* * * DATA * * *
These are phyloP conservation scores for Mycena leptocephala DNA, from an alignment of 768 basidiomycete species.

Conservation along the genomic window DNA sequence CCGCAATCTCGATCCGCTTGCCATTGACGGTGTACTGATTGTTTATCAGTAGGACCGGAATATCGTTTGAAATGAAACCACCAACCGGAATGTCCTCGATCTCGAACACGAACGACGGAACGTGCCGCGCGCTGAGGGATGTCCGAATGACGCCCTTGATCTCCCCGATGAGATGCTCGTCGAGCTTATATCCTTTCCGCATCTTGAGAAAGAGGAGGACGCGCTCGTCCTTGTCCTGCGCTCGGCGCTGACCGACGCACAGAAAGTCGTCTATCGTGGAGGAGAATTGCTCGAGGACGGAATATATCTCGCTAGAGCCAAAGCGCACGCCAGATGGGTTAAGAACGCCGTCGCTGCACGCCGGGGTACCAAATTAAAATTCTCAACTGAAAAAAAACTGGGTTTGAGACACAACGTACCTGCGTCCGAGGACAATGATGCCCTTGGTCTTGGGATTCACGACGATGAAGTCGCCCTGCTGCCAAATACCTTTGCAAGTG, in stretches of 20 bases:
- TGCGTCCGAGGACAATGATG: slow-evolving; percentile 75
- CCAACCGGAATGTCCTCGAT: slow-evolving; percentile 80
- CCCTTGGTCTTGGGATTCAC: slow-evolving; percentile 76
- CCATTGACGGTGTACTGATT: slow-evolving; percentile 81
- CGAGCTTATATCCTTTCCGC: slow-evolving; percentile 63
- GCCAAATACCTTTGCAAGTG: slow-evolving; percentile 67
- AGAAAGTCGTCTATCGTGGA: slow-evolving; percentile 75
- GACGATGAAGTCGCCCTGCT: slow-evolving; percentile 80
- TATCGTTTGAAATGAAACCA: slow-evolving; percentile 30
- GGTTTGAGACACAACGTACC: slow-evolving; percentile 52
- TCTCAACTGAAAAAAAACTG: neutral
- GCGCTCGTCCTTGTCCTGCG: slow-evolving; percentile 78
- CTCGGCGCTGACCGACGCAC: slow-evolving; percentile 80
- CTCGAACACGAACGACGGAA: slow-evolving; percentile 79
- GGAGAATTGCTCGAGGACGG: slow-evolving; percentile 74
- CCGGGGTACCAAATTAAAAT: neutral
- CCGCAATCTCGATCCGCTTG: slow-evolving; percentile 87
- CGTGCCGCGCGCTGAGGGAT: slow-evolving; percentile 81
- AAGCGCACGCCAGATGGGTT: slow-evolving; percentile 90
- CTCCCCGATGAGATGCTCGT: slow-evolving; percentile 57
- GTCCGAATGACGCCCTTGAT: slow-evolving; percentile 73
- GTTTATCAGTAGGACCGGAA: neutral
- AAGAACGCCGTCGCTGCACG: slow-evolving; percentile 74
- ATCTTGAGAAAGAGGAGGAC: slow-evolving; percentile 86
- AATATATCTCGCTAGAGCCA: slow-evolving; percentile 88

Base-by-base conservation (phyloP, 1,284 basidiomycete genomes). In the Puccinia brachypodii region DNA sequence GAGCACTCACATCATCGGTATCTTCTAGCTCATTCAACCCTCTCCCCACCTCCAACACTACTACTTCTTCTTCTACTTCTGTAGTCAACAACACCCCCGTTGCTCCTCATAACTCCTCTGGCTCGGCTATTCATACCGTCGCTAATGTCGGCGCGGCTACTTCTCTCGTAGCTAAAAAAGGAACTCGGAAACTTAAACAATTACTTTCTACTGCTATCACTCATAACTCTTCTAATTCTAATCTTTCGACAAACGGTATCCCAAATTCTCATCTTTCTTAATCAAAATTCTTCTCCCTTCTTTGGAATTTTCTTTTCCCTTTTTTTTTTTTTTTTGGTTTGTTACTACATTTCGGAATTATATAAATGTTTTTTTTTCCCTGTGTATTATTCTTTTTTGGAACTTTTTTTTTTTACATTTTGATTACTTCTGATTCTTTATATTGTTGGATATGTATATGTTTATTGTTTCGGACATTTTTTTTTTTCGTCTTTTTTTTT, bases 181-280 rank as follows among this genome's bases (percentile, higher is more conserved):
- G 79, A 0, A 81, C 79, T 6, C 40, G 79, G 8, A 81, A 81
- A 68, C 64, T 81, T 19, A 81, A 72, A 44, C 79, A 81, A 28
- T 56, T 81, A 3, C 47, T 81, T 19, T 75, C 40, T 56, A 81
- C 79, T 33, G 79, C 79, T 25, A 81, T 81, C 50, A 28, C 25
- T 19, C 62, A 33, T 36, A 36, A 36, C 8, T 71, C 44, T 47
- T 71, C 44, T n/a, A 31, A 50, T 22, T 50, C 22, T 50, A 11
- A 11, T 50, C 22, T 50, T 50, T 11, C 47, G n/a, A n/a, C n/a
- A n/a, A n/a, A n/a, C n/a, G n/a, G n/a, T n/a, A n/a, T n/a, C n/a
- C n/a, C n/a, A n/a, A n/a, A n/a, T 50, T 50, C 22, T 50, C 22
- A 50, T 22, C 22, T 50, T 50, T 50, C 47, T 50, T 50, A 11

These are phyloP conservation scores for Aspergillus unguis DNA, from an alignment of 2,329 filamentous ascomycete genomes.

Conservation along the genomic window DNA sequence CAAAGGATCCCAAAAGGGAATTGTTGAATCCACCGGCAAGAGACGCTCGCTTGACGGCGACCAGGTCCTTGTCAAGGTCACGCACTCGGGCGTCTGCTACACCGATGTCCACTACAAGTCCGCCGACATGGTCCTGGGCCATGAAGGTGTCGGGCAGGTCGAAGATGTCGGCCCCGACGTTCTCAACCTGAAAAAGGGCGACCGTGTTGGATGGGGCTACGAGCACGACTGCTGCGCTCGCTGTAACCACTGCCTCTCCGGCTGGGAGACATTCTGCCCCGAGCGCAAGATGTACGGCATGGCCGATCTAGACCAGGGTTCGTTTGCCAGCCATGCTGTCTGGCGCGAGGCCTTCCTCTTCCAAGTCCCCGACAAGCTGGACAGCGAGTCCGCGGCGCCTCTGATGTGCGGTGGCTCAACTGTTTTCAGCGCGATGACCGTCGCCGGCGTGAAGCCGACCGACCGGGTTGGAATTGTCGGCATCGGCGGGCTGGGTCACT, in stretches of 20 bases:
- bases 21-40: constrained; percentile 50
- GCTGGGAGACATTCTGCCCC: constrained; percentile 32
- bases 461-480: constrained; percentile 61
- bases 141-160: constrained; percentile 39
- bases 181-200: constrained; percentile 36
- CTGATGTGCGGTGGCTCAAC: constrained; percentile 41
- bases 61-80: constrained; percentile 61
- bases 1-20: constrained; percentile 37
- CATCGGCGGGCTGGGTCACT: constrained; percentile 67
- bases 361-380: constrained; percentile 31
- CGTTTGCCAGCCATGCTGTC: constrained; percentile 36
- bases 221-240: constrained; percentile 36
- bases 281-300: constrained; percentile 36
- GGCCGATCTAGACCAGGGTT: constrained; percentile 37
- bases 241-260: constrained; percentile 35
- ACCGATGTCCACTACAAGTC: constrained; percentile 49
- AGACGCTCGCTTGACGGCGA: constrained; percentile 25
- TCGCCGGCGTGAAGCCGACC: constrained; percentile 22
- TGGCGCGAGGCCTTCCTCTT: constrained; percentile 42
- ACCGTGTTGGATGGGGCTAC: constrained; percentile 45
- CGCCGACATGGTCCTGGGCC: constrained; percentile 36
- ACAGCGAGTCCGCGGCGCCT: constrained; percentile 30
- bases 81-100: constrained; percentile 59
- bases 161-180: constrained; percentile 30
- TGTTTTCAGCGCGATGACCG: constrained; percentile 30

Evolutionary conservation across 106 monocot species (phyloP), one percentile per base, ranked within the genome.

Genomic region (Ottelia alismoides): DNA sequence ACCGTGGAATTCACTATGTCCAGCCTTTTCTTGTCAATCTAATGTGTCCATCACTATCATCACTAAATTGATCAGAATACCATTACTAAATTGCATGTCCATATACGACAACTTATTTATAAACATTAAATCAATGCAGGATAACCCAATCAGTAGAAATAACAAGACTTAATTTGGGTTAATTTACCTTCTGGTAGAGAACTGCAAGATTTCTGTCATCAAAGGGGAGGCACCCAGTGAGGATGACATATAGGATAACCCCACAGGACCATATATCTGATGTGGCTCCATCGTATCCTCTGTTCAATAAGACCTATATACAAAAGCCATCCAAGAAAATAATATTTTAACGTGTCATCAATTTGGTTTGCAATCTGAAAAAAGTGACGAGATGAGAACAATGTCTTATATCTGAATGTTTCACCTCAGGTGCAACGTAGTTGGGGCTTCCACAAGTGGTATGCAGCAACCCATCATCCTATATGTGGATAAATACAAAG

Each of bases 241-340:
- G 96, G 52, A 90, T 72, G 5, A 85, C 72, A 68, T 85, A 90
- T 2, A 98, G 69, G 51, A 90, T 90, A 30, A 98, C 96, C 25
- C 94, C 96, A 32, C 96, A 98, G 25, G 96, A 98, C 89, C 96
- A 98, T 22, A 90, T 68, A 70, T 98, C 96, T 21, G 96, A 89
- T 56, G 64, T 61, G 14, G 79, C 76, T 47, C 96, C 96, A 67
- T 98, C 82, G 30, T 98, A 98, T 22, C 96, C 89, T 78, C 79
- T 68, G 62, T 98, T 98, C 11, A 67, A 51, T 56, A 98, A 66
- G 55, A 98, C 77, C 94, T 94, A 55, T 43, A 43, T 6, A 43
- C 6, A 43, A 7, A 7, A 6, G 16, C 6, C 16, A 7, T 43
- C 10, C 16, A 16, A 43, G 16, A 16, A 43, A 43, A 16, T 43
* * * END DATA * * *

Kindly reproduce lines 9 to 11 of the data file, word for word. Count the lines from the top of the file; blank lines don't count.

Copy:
- AGAAAGTCGTCTATCGTGGA: slow-evolving; percentile 75
- GACGATGAAGTCGCCCTGCT: slow-evolving; percentile 80
- TATCGTTTGAAATGAAACCA: slow-evolving; percentile 30